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Morning headlines: Tuesday, October 18, 2011

UPI/Bill Greenblatt
Mo. Gov. Jay Nixon (L) welcomes China's Ambassador to the United States, Zhou Wenzhong during a state dinner last year. Nixon says Mo. officials expect to finalize billions of dollars of export agreements during an upcoming trip to China.

Nixon to announce details of China trip

Missouri Gov. Jay Nixon says state officials expect to finalize billions of dollars of export agreements during an upcoming trade trip to China. Nixon plans to announce more details of the trip today during a visit to a Cargill soybean processing facility in Kansas City.

The governor said Monday the trip will allow the state to sign export agreements with Chinese agencies and provide a chance for numerous Missouri businesses to close deals with Chinese customers.

The timing of the trip is a little less than ideal. That's because Missouri lawmakers meeting in a special session have failed to agree this fall on a proposal for millions of dollars of tax credits to transform the St. Louis airport into a trade hub with the Chinese.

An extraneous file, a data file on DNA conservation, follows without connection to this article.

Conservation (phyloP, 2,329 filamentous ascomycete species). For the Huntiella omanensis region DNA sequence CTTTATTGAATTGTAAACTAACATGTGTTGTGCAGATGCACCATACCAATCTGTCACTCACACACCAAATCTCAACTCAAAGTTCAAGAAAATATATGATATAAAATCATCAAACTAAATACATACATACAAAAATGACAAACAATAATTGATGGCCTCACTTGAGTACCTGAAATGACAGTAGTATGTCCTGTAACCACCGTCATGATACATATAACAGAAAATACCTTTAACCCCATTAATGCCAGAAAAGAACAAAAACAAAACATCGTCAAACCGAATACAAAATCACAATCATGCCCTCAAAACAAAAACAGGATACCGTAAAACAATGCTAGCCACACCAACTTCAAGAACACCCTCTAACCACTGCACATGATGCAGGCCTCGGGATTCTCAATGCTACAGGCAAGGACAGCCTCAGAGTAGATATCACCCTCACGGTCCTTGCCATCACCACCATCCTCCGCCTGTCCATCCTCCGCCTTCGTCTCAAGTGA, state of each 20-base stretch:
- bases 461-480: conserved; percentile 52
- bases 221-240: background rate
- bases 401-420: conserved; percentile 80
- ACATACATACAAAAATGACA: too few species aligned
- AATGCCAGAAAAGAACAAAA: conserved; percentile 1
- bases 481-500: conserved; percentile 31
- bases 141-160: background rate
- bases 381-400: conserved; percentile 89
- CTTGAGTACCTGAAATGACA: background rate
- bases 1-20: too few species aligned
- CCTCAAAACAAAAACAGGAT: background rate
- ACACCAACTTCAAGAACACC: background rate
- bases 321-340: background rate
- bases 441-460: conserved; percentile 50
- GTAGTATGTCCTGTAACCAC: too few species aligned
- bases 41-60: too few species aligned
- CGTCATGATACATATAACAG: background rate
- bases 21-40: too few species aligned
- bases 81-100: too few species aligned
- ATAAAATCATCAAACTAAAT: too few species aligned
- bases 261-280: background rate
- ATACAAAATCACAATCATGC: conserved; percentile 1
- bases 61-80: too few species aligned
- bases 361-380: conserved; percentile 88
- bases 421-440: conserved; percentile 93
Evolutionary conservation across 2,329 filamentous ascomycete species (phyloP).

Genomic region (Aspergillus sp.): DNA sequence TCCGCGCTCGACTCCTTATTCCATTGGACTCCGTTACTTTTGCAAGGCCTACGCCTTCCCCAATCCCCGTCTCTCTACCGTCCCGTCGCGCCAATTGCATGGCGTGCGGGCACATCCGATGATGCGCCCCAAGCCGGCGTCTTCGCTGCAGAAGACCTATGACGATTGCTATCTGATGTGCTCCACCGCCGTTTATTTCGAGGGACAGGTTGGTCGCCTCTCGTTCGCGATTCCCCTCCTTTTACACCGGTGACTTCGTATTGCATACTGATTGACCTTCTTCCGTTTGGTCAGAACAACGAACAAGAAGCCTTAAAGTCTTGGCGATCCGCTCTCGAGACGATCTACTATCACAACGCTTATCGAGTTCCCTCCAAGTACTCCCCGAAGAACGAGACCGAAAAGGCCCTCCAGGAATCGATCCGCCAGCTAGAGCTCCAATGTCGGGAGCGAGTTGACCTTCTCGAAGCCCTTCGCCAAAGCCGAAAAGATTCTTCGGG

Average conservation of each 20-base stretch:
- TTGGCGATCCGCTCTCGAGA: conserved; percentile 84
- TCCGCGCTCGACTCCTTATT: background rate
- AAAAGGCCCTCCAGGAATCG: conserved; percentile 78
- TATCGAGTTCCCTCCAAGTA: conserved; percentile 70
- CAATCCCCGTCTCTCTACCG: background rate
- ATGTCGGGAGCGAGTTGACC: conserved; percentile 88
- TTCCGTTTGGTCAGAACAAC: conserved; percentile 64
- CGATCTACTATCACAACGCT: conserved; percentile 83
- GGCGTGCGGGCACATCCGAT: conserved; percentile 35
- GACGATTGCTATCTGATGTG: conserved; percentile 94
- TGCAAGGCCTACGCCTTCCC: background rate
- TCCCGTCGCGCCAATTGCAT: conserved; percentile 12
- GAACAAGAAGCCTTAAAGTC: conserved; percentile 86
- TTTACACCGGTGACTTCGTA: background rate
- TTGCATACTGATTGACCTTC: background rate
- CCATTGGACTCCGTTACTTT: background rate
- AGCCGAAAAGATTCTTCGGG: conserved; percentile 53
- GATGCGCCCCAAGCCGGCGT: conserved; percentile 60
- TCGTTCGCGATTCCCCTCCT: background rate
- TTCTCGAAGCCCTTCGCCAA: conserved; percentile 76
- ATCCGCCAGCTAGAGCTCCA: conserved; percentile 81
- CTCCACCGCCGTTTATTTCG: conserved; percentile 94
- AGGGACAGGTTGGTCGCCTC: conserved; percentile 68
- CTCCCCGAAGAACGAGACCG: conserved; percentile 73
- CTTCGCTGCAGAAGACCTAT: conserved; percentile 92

Racetrack officials react to Quinn's slot machine opposition

Officials at Fairmount Park Racetrack in the Metro East are reacting to news that Illiniois' governor will not support slot machines at tracks. Governor Pat Quinn announced Monday he's fine with five new proposed casinos mostly in the Chicago area, but no slot machines at horse tracks.

Lanny Brooks is executive director of the Illinois Horsemen's Benevolent and Protective Association at Fairmount Park. He says getting slot machines is crucial.

"It's a do or die situation," Brooks said. " If we get them we exist long after I'm gone. If we don't get em our days are numbered."

Brooks says slots would allow Illinois' race tracks to compete with tracks in other states, such as Indiana, where they already have the machines. He says he's still hopeful a compromise can be reached during the Legislature's upcoming veto session in Springfield.

Missouri River flooding officially over

The U.S. Army Corps of Engineers said Monday the river has fallen below flood stages from Fort Peck in Montana to St. Louis and water is off the levee system.

Col. Anthony Hofmann, commander of the Kansas City district, says the corps is assessing the damage to the levees and dams to come up with a repair bill. He expects a report by mid-November.

So far, $27.7 million has been set aside for repairs. The corps is waiting on funding by Congress for the rest. Early estimates show repairs could top $1 billion.

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